Gardening

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The 2014 superstar perennial

Every year, the Perennial Plant Association designates a perennial plant that exhibits many good qualities that would make it a useful addition to a garden/landscape. The Association has been awarding this “Perennial of the Year” designation since 1990 and each year gardeners wait to learn what the special plant will be.

It might come as a surprise to many that the designated “Perennial of the Year” for 2014 is a grass, Panicum virgatum ‘Northwind.’ This superstar is a switch grass whose virtues include ease of culture, an upright habit, hardiness in USDA zones 4 to 10, no serious insect or disease and a golden fall color.

Panicum ‘Northwind’ is at home in a variety of situations; it can be an accent plant, a focal point or it can be mass-planted in a native or meadow garden. Deep roots make ‘Northwind’ very drought tolerant and it is seldom eaten by deer. While most switch grasses tend to arch over as they mature, ‘Northwind’ stays erect.  It is slow to spread so it needs division less often, but when it does, spring is the best time. It has slender,  steel-blue leaves that mature at about five feet, which is a useful size in most gardens.  As summer turns into fall, the foliage develops a haze of finely-textured flowers that rise above the foliage by a foot or two.  The flower panicles open a golden yellow that age to creamy beige.  Flower arrangers find the leaves and panicles useful in arrangements.

I have been a gardener long enough to know that plant choice is a lot of “to each his own,” but there is a lot to be said for a plant whose qualities are displayed throughout the season, or that offers resistance to common diseases or pests, or that has a long period of bloom. ‘Northwind’ is just such a plant.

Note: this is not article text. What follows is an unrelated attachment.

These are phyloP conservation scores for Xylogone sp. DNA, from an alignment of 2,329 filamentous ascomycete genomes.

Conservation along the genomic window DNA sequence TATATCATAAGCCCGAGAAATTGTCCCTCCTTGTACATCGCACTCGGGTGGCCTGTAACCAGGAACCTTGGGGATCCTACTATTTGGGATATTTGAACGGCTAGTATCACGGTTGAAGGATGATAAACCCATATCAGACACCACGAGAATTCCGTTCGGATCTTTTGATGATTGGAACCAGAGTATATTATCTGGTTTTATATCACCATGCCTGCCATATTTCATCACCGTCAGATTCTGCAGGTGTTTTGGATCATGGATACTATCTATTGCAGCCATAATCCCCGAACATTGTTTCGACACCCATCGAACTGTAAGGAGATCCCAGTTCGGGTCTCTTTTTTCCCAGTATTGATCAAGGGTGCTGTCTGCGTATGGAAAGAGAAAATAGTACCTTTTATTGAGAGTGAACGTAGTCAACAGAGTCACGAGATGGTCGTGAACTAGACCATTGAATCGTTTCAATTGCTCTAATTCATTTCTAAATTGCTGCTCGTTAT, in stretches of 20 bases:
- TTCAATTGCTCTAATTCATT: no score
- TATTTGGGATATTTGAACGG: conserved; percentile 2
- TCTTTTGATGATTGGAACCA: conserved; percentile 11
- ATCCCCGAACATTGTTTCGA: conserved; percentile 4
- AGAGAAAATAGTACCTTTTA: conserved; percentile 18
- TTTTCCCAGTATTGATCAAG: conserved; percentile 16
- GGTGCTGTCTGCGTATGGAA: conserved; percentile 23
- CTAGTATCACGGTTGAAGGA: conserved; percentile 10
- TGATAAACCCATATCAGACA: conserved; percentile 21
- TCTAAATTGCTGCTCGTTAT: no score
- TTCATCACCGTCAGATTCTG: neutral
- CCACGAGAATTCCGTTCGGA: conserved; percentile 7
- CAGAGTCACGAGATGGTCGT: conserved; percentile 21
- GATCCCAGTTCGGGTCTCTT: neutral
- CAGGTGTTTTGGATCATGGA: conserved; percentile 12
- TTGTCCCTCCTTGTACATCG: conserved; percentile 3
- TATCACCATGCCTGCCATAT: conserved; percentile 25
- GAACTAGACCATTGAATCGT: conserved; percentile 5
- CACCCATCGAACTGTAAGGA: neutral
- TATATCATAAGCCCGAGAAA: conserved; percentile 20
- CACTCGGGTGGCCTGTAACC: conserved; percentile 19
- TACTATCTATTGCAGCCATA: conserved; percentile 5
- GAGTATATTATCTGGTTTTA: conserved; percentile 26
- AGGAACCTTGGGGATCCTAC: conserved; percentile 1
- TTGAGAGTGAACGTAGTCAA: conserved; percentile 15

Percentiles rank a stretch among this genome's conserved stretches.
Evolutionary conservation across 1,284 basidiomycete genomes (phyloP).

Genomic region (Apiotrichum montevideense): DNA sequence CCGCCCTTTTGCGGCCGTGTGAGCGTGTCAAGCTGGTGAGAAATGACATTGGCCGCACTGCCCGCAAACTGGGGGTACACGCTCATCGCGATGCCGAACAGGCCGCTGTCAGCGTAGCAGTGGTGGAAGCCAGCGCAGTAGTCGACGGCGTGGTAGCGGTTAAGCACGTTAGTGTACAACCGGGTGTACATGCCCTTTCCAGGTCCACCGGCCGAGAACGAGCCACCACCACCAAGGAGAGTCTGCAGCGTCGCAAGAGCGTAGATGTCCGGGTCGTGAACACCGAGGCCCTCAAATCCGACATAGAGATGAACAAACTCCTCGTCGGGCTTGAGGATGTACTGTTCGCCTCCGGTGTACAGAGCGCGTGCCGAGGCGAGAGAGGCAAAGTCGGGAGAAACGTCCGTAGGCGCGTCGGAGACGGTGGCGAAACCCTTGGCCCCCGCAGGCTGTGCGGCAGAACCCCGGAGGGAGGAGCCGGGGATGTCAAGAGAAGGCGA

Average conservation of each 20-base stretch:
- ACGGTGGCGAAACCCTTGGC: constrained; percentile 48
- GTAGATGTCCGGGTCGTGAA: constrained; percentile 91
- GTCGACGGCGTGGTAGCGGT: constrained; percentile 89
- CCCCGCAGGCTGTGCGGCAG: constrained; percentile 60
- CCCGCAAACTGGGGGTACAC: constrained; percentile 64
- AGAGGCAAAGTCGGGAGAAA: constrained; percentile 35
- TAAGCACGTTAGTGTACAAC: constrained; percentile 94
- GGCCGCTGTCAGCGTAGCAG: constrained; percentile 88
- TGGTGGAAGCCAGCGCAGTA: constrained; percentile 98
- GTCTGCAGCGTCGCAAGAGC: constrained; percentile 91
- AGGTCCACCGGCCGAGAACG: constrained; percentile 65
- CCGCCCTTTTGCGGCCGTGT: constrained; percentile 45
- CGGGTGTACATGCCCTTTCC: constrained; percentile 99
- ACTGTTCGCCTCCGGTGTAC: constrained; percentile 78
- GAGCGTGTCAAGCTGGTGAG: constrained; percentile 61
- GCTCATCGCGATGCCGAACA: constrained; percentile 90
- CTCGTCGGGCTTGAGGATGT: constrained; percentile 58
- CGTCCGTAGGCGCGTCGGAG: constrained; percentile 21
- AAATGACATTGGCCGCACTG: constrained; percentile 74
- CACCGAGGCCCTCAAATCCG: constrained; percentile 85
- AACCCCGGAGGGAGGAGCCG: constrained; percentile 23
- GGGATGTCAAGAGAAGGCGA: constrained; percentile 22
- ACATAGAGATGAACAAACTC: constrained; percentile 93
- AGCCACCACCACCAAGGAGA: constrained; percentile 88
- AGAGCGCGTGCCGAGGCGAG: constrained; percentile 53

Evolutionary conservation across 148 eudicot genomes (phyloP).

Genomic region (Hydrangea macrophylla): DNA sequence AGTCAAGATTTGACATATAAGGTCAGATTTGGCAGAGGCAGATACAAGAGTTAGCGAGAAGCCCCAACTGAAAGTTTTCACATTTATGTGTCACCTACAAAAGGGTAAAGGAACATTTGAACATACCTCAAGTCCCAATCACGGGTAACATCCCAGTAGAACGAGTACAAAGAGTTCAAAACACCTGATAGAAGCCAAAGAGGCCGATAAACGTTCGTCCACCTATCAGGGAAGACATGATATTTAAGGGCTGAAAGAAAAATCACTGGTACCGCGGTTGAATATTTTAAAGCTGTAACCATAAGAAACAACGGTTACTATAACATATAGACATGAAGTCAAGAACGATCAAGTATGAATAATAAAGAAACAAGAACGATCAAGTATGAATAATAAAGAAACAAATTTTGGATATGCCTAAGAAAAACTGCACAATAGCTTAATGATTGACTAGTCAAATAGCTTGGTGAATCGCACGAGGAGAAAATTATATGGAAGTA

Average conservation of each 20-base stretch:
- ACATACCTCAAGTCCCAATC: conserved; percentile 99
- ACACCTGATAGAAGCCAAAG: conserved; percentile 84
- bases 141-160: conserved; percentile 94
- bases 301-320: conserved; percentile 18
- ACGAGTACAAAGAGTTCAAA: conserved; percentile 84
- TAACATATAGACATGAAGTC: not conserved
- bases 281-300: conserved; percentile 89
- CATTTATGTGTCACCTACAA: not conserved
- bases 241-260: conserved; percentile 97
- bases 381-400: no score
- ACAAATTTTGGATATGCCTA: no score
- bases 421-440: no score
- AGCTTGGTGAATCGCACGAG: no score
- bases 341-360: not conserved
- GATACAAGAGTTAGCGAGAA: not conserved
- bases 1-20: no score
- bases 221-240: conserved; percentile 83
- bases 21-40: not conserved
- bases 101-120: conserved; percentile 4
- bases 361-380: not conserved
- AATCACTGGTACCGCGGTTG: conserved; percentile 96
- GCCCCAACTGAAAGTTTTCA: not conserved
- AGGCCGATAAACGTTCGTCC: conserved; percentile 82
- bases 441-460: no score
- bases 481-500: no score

The superstars of past years that have proven to be worthy of their gold stars are listed according to year.

Perennial Plant of the Year Index:
2013 Polygonatum odoratum ‘Variegatum’
2012 Brunnera ‘Jack Frost’
2011 Amsonia hubrichii
2010 Baptisia australis
2009 Hakonechloe macra “Aureola’
2008 Geranium ‘Rozanne’
2007 Nepeta ‘Walker’s Low’
2006 Dianthus gratinanopolitanus ‘Feuerhexe’
2005 Helleborus xhybridus
2004 Athyrium niponicum ‘Pictum’
2003 Leucanthemum ‘Becky’
2002 Phlox ‘David’
2001 Calamagrostis x acutiflora ‘Karl Foerster’
2000 Scabiosa columbaria ‘Butterfly Blue’
1999 Rudbeckia fulgida var. sullivantii ‘Goldsturm’
1998 Echinacea purpurea ‘Magnus’
1997 Salvia ‘Mainacht’ (May Night)
1996 Penstemon digitalis ‘Husker Red’
1995 Perovskia atriplicifolia
1994 Astilbe ‘Sprite’
1993 Veronica ‘Sunny Border Blue’
1992 Coreopsis verticillata ‘Moonbeam’
1991 Heuchera micrantha ‘Palace Purple’
1990 Phlox stolonifera

This list is a great starting point for anyone planning a perennial or mixed border, as all of these winners meet the Perennial Plant Associations’ criteria:

  • suitable for a wide range of climate types
  • low maintenance
  • easily propagated – easily comes true from seed or vegetative propagation
  • exhibits multiple seasonal interest

If you are planning a perennial garden, visit established gardens for ideas.  Summer garden tours offer that opportunity, as does the gardens tended by the Master Gardeners of Albany, Rensselaer, and Schenectady counties. Your local Extension office has a myriad of factsheets on all aspects of perennial gardening so, be sure to add them to your resource list. And lastly, some general garden advice: do not take on more than you can manage so that your garden is always a source of enjoyment and pleasure.

Susan Pezzolla is Community Educator for  Cornell Cooperative Extension Albany County. To reach Sue call 765.3516 or email sep37@cornell.edu
 

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